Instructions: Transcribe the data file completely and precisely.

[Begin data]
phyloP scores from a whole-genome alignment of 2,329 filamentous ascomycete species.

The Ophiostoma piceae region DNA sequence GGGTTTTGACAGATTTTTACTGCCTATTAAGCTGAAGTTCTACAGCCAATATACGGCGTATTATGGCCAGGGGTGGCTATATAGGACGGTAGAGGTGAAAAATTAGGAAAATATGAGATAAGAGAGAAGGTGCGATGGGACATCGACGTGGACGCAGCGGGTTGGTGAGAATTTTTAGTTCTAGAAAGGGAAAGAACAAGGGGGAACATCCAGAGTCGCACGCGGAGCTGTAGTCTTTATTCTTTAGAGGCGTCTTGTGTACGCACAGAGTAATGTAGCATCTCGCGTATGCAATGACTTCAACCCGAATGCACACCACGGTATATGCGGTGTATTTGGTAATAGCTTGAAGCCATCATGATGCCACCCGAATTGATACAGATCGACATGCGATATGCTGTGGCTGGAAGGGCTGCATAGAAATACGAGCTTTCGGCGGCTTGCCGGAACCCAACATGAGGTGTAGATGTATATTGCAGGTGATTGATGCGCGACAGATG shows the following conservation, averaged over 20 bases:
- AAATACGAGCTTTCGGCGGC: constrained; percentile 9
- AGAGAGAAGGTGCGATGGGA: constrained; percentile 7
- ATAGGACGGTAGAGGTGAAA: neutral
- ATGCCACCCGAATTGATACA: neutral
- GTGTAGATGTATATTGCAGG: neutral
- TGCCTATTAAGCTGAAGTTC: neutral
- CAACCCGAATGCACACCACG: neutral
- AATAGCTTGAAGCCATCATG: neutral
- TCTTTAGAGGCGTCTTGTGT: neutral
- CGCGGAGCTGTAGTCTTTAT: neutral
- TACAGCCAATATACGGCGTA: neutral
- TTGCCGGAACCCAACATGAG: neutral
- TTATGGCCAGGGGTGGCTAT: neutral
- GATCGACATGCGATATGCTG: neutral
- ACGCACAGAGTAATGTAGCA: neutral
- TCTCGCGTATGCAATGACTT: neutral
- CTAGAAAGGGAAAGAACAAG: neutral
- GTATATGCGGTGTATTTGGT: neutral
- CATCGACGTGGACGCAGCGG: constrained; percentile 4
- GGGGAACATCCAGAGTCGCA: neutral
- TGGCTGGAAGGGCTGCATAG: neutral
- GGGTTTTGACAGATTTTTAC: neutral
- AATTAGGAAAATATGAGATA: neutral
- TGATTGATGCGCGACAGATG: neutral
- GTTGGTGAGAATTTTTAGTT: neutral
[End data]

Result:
phyloP scores from a whole-genome alignment of 2,329 filamentous ascomycete species.

The Ophiostoma piceae region DNA sequence GGGTTTTGACAGATTTTTACTGCCTATTAAGCTGAAGTTCTACAGCCAATATACGGCGTATTATGGCCAGGGGTGGCTATATAGGACGGTAGAGGTGAAAAATTAGGAAAATATGAGATAAGAGAGAAGGTGCGATGGGACATCGACGTGGACGCAGCGGGTTGGTGAGAATTTTTAGTTCTAGAAAGGGAAAGAACAAGGGGGAACATCCAGAGTCGCACGCGGAGCTGTAGTCTTTATTCTTTAGAGGCGTCTTGTGTACGCACAGAGTAATGTAGCATCTCGCGTATGCAATGACTTCAACCCGAATGCACACCACGGTATATGCGGTGTATTTGGTAATAGCTTGAAGCCATCATGATGCCACCCGAATTGATACAGATCGACATGCGATATGCTGTGGCTGGAAGGGCTGCATAGAAATACGAGCTTTCGGCGGCTTGCCGGAACCCAACATGAGGTGTAGATGTATATTGCAGGTGATTGATGCGCGACAGATG shows the following conservation, averaged over 20 bases:
- AAATACGAGCTTTCGGCGGC: constrained; percentile 9
- AGAGAGAAGGTGCGATGGGA: constrained; percentile 7
- ATAGGACGGTAGAGGTGAAA: neutral
- ATGCCACCCGAATTGATACA: neutral
- GTGTAGATGTATATTGCAGG: neutral
- TGCCTATTAAGCTGAAGTTC: neutral
- CAACCCGAATGCACACCACG: neutral
- AATAGCTTGAAGCCATCATG: neutral
- TCTTTAGAGGCGTCTTGTGT: neutral
- CGCGGAGCTGTAGTCTTTAT: neutral
- TACAGCCAATATACGGCGTA: neutral
- TTGCCGGAACCCAACATGAG: neutral
- TTATGGCCAGGGGTGGCTAT: neutral
- GATCGACATGCGATATGCTG: neutral
- ACGCACAGAGTAATGTAGCA: neutral
- TCTCGCGTATGCAATGACTT: neutral
- CTAGAAAGGGAAAGAACAAG: neutral
- GTATATGCGGTGTATTTGGT: neutral
- CATCGACGTGGACGCAGCGG: constrained; percentile 4
- GGGGAACATCCAGAGTCGCA: neutral
- TGGCTGGAAGGGCTGCATAG: neutral
- GGGTTTTGACAGATTTTTAC: neutral
- AATTAGGAAAATATGAGATA: neutral
- TGATTGATGCGCGACAGATG: neutral
- GTTGGTGAGAATTTTTAGTT: neutral